The "Side Story" in the title already implies that this isn't an ordinary entry in the series, but the extend to which it did away with everything the popular series was known for came as quite a shock for its fans. In place of the standard medieval fantasy world now stood a semi-science fiction / cyberpunk setting a la Final Fantasy 7. But not only did the scenario have nothing to do with the former games, the genre was also dropped in favor of a turn-based SRPG, to try and mimick the success of Softmax' The War of Genesis series, which HiCom was also publishing at the time8.
드래곤라자 (Dragon Raja) - Windows (April 14, 2000[open beta]; June 16, 2000)
Based on a famous web novel by Lee Youngdo, this was the game HiCom and FEW had been working on under the Softop label. After eSofnet closed up shop, Dragon Raja was adopted by Barunson Interactive and is still played today.
N-Age (엔에이지) - Windows (February 24, 2001 [open beta]; October 1, 2002)
N-Age is not quite the typical fantasy MMORPG. Leather jackets, gang fights and motorcycle races are the staples of this modern day setting. Cedar Online continued the service until April 2010. Ever since there have been constant rumors of a reopening, but nothing has come forth so far9.
MashiMaro (마시마로) - Windows (December 23, 2002)
eSofnet's final little in-house offline game, based on the character brand of the same name. It's just a compilation of 6 casual mini games.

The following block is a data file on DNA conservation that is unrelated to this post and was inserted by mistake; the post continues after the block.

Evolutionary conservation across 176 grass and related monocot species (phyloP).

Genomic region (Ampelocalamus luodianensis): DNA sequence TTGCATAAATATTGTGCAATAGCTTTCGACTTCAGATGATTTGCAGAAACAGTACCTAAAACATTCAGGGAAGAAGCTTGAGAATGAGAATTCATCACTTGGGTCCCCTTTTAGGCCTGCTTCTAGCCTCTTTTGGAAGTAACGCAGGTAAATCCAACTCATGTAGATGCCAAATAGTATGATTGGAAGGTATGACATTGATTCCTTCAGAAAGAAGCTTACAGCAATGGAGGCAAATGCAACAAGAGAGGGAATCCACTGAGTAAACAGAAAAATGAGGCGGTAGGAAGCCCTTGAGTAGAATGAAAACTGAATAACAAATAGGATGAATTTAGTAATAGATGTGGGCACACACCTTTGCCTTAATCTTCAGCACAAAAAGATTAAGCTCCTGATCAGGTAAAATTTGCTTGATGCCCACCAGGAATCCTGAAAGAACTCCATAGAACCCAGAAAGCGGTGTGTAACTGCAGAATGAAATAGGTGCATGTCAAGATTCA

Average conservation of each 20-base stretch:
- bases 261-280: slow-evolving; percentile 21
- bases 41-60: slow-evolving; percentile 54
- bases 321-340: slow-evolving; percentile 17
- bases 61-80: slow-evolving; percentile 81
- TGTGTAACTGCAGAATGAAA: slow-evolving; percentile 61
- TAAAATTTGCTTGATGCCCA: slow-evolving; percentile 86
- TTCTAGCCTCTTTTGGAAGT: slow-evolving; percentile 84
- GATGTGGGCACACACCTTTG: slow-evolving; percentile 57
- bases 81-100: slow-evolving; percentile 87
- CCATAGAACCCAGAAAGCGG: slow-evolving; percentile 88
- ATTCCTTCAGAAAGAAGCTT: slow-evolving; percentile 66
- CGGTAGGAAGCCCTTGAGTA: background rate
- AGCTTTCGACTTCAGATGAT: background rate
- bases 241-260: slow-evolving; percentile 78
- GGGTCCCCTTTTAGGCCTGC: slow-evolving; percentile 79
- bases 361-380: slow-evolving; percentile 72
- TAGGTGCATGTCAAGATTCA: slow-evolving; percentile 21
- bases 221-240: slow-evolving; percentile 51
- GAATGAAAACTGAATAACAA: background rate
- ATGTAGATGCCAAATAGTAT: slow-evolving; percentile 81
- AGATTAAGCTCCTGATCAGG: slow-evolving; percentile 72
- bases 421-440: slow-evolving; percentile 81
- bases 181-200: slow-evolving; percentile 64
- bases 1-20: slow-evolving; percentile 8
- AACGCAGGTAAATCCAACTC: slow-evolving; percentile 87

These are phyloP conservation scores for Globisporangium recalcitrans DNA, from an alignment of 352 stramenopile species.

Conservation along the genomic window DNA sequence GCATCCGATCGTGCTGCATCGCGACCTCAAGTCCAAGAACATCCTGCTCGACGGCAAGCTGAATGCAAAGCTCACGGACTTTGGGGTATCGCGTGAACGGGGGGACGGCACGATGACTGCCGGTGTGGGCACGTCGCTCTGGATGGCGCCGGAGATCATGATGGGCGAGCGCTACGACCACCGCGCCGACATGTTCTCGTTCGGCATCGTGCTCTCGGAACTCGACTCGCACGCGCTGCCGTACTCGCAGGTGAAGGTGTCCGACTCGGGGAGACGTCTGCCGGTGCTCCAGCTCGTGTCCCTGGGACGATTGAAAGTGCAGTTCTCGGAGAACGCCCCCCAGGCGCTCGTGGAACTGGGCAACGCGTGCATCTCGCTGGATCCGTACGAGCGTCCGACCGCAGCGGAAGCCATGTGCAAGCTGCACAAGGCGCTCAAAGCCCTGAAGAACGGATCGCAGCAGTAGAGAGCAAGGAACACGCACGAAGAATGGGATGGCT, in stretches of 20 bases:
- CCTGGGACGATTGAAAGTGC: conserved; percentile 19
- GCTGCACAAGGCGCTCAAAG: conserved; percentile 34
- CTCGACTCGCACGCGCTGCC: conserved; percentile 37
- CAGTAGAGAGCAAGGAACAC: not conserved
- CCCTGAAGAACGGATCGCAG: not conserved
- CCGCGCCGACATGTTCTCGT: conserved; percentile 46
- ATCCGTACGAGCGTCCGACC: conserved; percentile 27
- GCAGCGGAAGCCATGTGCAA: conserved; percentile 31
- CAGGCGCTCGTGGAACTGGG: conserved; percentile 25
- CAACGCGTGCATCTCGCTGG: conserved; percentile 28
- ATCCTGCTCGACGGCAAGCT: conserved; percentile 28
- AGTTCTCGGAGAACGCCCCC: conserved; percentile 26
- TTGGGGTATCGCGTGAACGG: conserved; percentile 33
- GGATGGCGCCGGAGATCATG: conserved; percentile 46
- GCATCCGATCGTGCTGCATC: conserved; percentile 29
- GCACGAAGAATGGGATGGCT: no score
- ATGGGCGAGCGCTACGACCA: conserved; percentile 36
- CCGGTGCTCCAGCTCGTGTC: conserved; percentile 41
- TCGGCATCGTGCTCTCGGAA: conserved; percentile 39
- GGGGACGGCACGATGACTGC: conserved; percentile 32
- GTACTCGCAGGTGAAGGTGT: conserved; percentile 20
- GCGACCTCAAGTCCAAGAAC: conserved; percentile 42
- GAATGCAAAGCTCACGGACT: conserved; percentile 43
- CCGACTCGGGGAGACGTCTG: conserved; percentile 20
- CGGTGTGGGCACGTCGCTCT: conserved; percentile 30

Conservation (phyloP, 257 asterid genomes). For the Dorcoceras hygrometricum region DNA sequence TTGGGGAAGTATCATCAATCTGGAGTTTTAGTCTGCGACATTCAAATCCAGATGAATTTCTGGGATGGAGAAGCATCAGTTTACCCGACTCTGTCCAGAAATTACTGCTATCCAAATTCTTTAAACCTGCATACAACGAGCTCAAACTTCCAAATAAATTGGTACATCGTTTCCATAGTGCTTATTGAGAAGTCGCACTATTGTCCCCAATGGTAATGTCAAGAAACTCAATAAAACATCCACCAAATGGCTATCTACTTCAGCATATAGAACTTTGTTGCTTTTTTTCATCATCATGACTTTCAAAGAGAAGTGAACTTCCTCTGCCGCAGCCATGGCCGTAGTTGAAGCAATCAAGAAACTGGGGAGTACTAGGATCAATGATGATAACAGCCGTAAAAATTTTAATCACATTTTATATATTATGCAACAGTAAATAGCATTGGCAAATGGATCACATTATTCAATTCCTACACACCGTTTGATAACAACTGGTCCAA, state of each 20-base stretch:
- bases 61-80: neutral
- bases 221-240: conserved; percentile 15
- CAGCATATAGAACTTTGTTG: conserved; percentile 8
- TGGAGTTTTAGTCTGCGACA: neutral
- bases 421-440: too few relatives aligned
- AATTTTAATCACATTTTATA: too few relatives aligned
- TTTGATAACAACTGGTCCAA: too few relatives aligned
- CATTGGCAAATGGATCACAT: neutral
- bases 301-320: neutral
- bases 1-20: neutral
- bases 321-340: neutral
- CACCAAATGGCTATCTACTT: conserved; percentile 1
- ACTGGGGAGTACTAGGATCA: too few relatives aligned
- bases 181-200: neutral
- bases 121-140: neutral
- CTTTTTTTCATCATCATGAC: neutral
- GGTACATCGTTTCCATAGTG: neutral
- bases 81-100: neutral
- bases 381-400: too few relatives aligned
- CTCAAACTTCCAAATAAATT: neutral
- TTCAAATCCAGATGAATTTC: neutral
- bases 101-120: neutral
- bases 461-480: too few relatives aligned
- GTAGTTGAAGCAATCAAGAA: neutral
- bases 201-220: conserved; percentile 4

墨香 (묵향, Mukhyang) / Dark Story Online / Titan Online (타이탄온라인) / 무협대전쟁 (Muhyeop Daejeon Jaeng) - Windows (June 2003 [open beta]; November 16, 2007)
The team responsible for this Wuxia RPG continued their duty at Eyasoft after the end of eSofnet. In 2007 it was renamed Titan Online, but the game remained essentially the same. In 2011 however, Eyasoft shut off the domestic service of all their current games, including Titan Online on June 1, 201110 while continuing international service, a move which earned Eyasoft the wrath of many gamers due to overcomplicated refund procedures11.
코룸온라인 (Corum Online) - Windows (October 1, 2003 [open beta]; August 2004)
The continuation of the Corum series went over to NetTimeSoft. After the company's web presence disappeared sometime in 2010, the game itself was also discontinued on June 13, 2011, only two weeks after Dark Story Online, leaving Dragon Raja as the last remaining legacy of eSofnet.
파워볼 AD2001 (Power Ball AD2001) (1994-1995)
If (이프) (1995-1996)
Crash Dive (1997-1998)
Corum 4 (1999)
Ys Online (2004)
1. ET News 3/29/1994
2. ET News 9/28/1994
3. E-Sofnet Company History August 2002
4. Amuseworld 7/1998, page 86
5. PC Champ 10/1998, page 148
6. PC Power Zine 12/1999, page 184
7. Esofnet Company History
8. Interview with Jason Park
HiCom / eSofnet: